Digital site standards are being deliberately designed to enable CAP. The most demanding use-case (electric and autonomous vehicles), can be applied to ensure that any new definition and standard(s) for digital site infrastructure meets the requirements of both the near and potential future for carbon Net-Zero ways of working.


The Digital Site will be a game-changer:

  • All CAP is powered by hybrid or electric technology
  • Hydrogen fuel-cell powered vehicles have been trialled, with plans for hydrogen fuel-cell powered excavators by 2023
  • Reduced emissions – CO2 (98%) CO, NOx
  • Reduced noise emissions
  • Many networking solutions offer long-term benefits to local residents
  • Lower risk of fuel spills

Contact our Sustainability service line lead,Edem Eno-Amooquaye, to find out more

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Digital acceleration of CN0 planning in Transport Infrastructure


The Infrastructure and Transport sectors play a critical role in the UK’s overall Net-Zero ambitions. The infrastructure industry controls 13% of the UK’s total carbon emissions and influences a further 37%.

55% of the UK’s carbon emissions comes from the usage of transport infrastructure. Transport is the UK’s worst-performing sector for carbon reduction, and the only sector where greenhouse gas emissions are increasing.

Our client intends to reduce its carbon emissions and support the government’s ambition to achieve Net Zero carbon emissions by 2050. However, it’s investment strategy for the coming years is currently incompatible with its legal obligation to reduce its carbon. With the siloed nature of current Initiatives on capturing, measuring & reporting not being effectively geared towards carbon reduction, the introduction of some accelerators was necessary.

Curzon's approach

Curzon understands that Innovation, Digital capability and Data will play a critical role in carbon reduction. Our focus was on accelerating to Net Zero through Digital.

As part of this approach, we sought to ground future Net-Zero plans in reality. One of the most prominent challenges faced by our client’s business (and the wider industry) is efficiency across the asset management lifecycle. We took a deeper look into the digital enablement of productivity.

There is an entire spectrum of on-site productivity management capability areas that can be enhanced through the new or improved application of digital tools. Prioritisation and deployment decisions are driven by functional capability assessments and a multi-dimensional review of each tool’s benefits, use in increasing on-site productivity, deliverability and scalability. Moving forwards, tools can be identified/developed/assessed and their prioritisation should be influenced by what they offer from a carbon reduction perspective.

smart manufacturing


We identified a select number of productivity enabling digital tools that can be scaled to offer substantial heavy-duty vehicle performance, load management and fuel efficiency benefits that will have a significant carbon reduction impact.

Contact our Sustainability service line lead,Edem Eno-Amooquaye, to find out more

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Cost-carbon reduction in Utilities and Property Development


Successfully delivering infrastructure associated with water supply and property development growth are two of the most critical features of the UK’s socio-economic landscape. Our client serves the fastest growing area of the country in terms of home building; one in five new homes built in the UK are connected to its network and over 200,000 new homes will be connected in the next 5 years. This will require water infrastructure costing c.£350m.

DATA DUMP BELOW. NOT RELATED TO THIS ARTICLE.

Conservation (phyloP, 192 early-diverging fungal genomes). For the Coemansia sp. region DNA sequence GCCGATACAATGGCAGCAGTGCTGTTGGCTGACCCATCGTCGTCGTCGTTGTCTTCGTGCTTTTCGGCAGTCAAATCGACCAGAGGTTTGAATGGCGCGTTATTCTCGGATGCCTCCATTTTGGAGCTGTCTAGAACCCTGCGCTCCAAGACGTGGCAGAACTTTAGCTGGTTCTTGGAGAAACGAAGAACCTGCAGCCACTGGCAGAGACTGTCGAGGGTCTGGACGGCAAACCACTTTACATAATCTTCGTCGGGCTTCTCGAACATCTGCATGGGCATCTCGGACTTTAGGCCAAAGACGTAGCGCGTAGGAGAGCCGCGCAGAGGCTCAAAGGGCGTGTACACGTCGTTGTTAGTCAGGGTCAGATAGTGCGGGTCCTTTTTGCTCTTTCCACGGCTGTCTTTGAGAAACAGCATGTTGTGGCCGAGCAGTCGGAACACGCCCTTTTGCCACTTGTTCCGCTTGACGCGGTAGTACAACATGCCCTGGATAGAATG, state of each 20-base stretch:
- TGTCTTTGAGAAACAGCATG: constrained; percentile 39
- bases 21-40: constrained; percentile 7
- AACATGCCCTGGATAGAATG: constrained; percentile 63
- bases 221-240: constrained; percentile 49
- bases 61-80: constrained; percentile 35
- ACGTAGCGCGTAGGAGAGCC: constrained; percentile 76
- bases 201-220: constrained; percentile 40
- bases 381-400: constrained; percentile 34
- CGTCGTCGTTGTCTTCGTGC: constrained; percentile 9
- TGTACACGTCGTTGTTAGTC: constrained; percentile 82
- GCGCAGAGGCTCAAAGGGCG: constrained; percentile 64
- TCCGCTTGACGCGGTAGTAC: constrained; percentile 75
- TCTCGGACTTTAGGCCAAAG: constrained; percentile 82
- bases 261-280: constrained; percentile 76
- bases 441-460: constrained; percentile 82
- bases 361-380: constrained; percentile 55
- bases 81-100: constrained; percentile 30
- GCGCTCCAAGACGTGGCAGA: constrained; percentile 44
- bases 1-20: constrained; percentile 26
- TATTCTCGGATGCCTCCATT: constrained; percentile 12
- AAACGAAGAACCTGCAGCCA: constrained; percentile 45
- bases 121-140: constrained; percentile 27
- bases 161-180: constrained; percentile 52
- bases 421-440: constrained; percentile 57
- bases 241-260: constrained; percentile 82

The business identified recurring sub optimal performance in service delivery to developers and capital expenditure efficiency. Against a backdrop of historic performance failures the ambition was set for the business to be recognised as a true enabler of environmentally sustainable property development growth.

Curzon's approach

Through helping to build a digital business case, sharpen the project strategy and support the organisation in effecting new ways of working, Curzon guided the business in creating a bespoke system.

The system fully digitises the planning and asset delivery processes whilst providing advanced geospatial capabilities. This enables the identification of site cluster for the most efficient, collaborative approach to infrastructure delivery as well as optimum timing on the phasing of infrastructure build activity to align with developer phasing plans.

Curzon identified a number of No Build Solutions (avoiding need to build with early developer engagement) and Low Build Solutions (influencing developer design with early engagement).

In addition, we evaluated commercially and technically innovative alternative water partnership opportunities.

alliancing infrastructure


The client now has the capability to take a strategic approach to asset planning across the entirety of a water resource zone and recycling catchment area, reducing emissions from construction and reducing design costs by identifying site clusters and efficient solution. Better site visibility provides greater insight on the needs of property developers, enabling sustainability initiatives such as water reuse to be encouraged and cutting the cost of late changes.

This transformation has placed the business on track to deliver c£32m or 9.2% in capital delivery savings over the next five years and 15% in operational efficiency.

Contact our Sustainability service line lead,Edem Eno-Amooquaye, to find out more

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Hydrogen for President?

7 Minutes